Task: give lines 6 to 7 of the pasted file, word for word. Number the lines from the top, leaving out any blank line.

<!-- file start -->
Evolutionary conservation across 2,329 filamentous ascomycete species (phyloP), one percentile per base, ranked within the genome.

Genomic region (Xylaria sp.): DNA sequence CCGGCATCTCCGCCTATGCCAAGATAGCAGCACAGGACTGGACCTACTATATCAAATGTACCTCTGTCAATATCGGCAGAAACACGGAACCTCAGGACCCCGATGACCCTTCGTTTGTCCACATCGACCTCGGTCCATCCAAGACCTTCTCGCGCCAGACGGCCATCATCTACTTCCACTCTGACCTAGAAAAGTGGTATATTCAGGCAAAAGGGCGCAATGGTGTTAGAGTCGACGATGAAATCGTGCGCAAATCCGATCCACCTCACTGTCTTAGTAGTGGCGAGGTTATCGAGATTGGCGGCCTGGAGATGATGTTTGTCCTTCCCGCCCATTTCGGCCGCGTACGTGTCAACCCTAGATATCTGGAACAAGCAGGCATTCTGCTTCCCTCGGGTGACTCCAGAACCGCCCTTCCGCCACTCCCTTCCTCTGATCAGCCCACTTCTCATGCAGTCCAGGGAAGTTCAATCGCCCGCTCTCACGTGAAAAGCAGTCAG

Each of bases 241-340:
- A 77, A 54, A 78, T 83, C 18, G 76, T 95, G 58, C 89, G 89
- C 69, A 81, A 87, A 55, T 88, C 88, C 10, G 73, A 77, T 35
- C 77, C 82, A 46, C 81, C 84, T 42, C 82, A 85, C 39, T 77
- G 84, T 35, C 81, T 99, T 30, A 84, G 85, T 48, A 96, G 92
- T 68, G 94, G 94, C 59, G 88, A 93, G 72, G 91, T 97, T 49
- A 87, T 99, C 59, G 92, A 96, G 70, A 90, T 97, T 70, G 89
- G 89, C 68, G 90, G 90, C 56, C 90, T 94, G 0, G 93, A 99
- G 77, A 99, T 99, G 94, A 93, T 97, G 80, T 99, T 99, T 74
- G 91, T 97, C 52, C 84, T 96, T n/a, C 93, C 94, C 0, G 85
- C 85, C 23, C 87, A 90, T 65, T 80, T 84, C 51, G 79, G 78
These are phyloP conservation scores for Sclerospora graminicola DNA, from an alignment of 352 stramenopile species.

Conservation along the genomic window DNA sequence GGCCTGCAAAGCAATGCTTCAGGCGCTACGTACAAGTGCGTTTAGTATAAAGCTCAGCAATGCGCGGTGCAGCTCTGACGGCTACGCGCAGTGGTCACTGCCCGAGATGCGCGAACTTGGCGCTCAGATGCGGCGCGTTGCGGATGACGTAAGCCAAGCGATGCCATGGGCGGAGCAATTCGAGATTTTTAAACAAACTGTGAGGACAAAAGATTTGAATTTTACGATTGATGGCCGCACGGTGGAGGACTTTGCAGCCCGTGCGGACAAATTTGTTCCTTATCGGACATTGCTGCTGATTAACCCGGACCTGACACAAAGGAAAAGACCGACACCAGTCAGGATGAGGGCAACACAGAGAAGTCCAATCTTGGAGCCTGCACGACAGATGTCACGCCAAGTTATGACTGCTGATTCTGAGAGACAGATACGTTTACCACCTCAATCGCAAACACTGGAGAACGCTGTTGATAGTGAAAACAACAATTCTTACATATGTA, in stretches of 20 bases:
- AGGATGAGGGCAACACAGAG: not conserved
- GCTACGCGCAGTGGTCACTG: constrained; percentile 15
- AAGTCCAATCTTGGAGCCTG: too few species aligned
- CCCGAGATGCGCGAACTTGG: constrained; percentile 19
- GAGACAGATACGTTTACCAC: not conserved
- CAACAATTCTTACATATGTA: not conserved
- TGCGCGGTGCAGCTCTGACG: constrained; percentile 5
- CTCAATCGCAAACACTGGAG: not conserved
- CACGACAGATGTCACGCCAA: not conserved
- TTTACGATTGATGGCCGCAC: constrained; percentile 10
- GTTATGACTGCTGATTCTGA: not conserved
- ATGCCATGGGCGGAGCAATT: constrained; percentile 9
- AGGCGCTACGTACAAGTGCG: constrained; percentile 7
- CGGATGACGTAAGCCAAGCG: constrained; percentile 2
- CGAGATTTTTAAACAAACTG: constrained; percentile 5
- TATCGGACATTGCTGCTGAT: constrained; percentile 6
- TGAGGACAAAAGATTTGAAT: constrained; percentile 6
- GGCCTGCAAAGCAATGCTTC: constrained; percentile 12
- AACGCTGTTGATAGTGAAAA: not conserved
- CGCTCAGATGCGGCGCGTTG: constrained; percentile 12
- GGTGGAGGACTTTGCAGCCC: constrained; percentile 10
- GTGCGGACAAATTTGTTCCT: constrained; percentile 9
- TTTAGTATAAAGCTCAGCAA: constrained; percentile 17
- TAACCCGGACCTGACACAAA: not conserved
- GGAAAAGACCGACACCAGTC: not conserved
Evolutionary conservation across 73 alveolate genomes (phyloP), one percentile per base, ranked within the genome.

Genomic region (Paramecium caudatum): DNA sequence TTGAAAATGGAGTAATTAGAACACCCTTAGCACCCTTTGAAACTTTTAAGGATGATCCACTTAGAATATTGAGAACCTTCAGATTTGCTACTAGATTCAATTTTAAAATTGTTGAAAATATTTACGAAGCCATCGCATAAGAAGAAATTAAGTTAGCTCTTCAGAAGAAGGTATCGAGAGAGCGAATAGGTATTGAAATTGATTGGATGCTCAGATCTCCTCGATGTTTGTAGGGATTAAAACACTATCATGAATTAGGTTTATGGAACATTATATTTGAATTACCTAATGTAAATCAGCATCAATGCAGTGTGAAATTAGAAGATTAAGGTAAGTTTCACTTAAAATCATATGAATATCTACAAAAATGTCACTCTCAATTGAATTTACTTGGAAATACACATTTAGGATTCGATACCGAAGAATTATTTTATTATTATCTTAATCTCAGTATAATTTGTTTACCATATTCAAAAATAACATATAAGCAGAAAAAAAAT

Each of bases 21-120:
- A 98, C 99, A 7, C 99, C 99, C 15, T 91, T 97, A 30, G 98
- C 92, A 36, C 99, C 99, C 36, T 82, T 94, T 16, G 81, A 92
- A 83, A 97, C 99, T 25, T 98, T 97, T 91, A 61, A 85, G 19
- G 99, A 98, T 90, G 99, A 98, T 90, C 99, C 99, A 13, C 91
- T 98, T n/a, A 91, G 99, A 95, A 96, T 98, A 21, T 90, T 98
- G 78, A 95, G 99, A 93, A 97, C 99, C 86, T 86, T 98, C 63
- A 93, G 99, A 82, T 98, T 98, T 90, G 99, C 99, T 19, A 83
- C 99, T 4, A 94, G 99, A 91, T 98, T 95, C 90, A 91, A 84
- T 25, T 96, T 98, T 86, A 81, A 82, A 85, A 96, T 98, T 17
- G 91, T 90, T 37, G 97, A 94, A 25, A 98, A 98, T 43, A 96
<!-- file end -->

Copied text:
- C 77, C 82, A 46, C 81, C 84, T 42, C 82, A 85, C 39, T 77
- G 84, T 35, C 81, T 99, T 30, A 84, G 85, T 48, A 96, G 92